LGTBI people still suffer from violence and discrimination in Europe, and the EU and its member states should do more to protect their rights, Parliament says.
In a non-legislative resolution approved on Thursday by show of hands, MEPs ask member states for legislation ensuring promotion and protection of lesbian, gay, bisexual, transgender and intersex (LGTBI) children’s fundamental rights.
They ask the EU for a comprehensive strategic framework on LGTBI rights, similar to those on other topics such as gender equality and disability, and calls on the Commission to adopt a new strategic document to promote equality for LGTBI people.
MEPs also voice concern over the non-binding nature of the Commission’s List of Actions to advance LGTBI equality, and calls for EP and civil society organisations involvement in the design of future LGTBI Lists of Actions. They underline that the promotion of LGTBI rights in external action is binding for both the EU and its Member States but the lack of a binding internal strategy “poses a threat to internal and external cohesion”.
They denounce some EU countries require sterilisation and mental health diagnoses to access legal gender recognition, and call on the European Commission to assess whether these requirements are in line with the Charter of Fundamental rights.
Rights of intersex people
In another non-legislative resolution, also adopted on Thursday by show of hands, the Plenary stressed that intersexuality should no longer be dealt with as a pathology, and called on member states to pursue the removal of the category of “gender incongruence in childhood” in the International Classification of Diseases of the World Health Organisation.
Intersex individuals are born with physical sex characteristics that do not fit medical or social norms for female or male bodies. These variations may manifest in primary characteristics (such as the inner and outer genitalia, the chromosomal and hormonal structure) and/or secondary characteristics (such as muscle mass, hair distribution and stature).
MEPs condemn the high prevalence of sex normalising treatments and surgery, despite not being medically necessary in most of the cases, and encourage EU countries to follow the example of those, such as Portugal and Malta, where these surgical procedures are banned. They also demand more flexibility in birth registration procedures and facilitating the change of names on identity cards.
EP calls on the European Commission and member states to increase their support, including financial aid, to organisations fighting the stigmatisation of intersex people. Parliament also demands the Commission to make sure that EU funds do not support research or medical projects that further contribute to human rights’ violations of intersex people.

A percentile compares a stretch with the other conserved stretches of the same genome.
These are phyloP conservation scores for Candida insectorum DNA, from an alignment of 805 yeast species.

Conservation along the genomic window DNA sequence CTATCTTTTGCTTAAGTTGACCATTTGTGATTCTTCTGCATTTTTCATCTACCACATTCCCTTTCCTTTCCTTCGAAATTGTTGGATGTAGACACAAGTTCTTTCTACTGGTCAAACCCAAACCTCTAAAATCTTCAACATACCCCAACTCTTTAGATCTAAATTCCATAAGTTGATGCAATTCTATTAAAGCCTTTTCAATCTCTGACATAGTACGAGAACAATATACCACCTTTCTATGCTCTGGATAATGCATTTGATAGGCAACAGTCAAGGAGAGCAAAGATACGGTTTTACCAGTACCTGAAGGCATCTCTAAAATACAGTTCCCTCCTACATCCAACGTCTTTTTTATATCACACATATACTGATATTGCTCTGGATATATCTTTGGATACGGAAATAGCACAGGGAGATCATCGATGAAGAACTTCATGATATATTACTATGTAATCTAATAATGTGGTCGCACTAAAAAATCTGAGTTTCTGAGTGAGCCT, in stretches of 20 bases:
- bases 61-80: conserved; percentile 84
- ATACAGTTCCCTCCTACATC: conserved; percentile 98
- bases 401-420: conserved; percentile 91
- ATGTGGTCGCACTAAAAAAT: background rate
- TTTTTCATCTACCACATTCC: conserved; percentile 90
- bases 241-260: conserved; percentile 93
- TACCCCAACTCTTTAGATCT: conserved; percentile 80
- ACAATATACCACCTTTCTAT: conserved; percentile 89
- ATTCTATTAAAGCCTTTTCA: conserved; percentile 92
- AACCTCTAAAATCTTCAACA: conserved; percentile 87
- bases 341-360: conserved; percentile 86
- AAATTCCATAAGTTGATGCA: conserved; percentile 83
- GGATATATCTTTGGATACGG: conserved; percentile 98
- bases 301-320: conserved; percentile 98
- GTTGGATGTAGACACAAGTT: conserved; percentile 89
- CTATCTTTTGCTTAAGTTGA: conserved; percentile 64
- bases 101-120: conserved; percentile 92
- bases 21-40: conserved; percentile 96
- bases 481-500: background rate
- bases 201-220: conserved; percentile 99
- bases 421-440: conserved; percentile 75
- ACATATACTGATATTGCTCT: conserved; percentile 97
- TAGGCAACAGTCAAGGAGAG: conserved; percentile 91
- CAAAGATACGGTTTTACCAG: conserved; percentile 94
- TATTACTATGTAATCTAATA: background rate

“There are still profound misunderstandings and prejudices towards intersex people, both in Europe and around the world. In many countries, babies are forced to have medically unnecessary surgeries; children are put on hormonal treatments or other procedures – all to change their appearance to fit in with societal norms of what it is to look male or female. This is all done without the consent of the person concerned. These procedures can cause serious long-term damage, including infertility or sever psychological suffering. We are calling on all national governments to prohibit these medically unnecessary surgeries and treatments on intersex children immediately,” said S&D Group MEP and co-president of the LGBTI intergroup Daniele Viotti.
“Intersex people face discrimination throughout their lives. By adopting this resolution today, the Parliament aims to raise awareness of the issues intersex people face and pressure governments to take action. As well as prohibiting medically unnecessary procedures done without consent, governments should provide greater levels of support to ensure that intersex people’s rights are respected,” he conluded.
“The Parliament also backed a separate resolution calling on the next European Commission to prioritise LGBTI issues. LGBTI people continue to suffer from high levels of discrimination and violence in EU countries. However, the Commission to date has not adopted a full comprehensive strategy to ensure that the fundamental rights of LGBTI people are respected, as it has for disability and Roma inclusion. The Parliament has sent a clear message today that this is not acceptable and the next Commission must come forward with such a strategy as a matter of urgency,” added S&D Group vice-president Tanja Fajon.